Pakistan Bans Media Coverage of Valentine's Day

Regulators in Pakistan have reminded the country's media outlets that they are banned from covering Valentine's Day.

In a notification to publishers and broadcasters, the Pakistan Electronic Media Regulatory Authority (PEMRA) writes that "respondents are directed to ensure that nothing about the celebration of Valentine Day and its promotion is spread on the Electronic and Print Media."

Pakistani women belonging to religious party Jamiat-e-Ulema Pakistan set fire to Valentine’s Day cards during a protest against the holiday, in Karachi, Pakistan, on February 14, 2012. Regulators in Pakistan have reminded the country’s media outlets that they are banned from covering Valentine’s Day. Getty Images

Pakistani newspaper Daily Pakistan reported that the letter follows a February 2017 ruling by an Islamabad judge, who forbade the date being celebrated in public.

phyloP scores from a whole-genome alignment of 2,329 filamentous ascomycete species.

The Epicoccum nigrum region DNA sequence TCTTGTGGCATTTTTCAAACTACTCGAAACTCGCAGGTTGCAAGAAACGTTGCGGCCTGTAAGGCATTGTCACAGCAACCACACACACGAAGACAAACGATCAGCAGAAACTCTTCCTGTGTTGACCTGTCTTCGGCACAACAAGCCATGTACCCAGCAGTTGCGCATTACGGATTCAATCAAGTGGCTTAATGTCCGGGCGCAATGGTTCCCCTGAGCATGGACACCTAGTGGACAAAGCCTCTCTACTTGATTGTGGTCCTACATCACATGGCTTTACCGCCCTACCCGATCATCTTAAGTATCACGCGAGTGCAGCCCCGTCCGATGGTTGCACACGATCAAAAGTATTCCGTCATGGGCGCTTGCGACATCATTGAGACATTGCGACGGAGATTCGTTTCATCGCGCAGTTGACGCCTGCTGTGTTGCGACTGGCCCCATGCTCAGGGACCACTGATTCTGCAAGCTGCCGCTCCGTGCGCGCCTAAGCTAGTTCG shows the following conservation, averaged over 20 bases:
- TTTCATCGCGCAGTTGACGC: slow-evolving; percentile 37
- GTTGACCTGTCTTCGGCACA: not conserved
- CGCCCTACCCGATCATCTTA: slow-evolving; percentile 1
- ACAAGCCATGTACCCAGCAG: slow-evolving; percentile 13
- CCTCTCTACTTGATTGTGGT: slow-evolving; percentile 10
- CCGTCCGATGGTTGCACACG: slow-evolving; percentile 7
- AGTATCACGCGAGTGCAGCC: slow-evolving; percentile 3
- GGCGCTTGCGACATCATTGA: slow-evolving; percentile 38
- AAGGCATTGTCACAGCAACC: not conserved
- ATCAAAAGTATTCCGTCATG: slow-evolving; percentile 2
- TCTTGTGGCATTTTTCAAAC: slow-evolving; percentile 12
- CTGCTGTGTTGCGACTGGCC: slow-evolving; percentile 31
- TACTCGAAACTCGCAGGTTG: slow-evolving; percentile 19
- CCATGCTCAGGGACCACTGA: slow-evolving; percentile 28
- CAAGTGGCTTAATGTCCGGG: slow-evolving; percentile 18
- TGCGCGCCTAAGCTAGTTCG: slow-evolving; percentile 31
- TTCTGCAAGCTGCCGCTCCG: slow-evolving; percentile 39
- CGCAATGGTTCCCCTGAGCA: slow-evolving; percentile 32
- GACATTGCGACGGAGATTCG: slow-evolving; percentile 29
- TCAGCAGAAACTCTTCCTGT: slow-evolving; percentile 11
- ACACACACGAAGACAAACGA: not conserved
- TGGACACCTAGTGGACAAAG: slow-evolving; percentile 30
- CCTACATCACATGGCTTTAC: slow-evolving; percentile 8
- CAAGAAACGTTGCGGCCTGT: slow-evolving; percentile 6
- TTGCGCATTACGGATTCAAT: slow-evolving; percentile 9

The order also banned media from promoting or covering Valentine's Day events as well as the sale of associated merchandise—and called for PEMRA to monitor media platforms for violation of the ban.

The ban followed a petition by a private citizen, Abdul Waheed, who argued that promotions of Valentine's Day were "against the teachings of Islam and should be banned immediately."

According to the Dawn newspaper, the petition argued that the festival promoted immorality, nudity and indecency under the cover of spreading love.

The ban followed Pakistan's President Mamnoon Hussain's 2016 declaration that Valentine's Day should be avoided, calling it a Western tradition that was not part of Pakistan's culture.

For some in the Islamic republic, Valentine's Day is an immoral western import—with hard-line Islamist group Jamaat-e-Islami holding demonstrations against the celebration on February 14.

The celebration has grown popular in some areas in Pakistan, and businesses have used the celebration to promote products.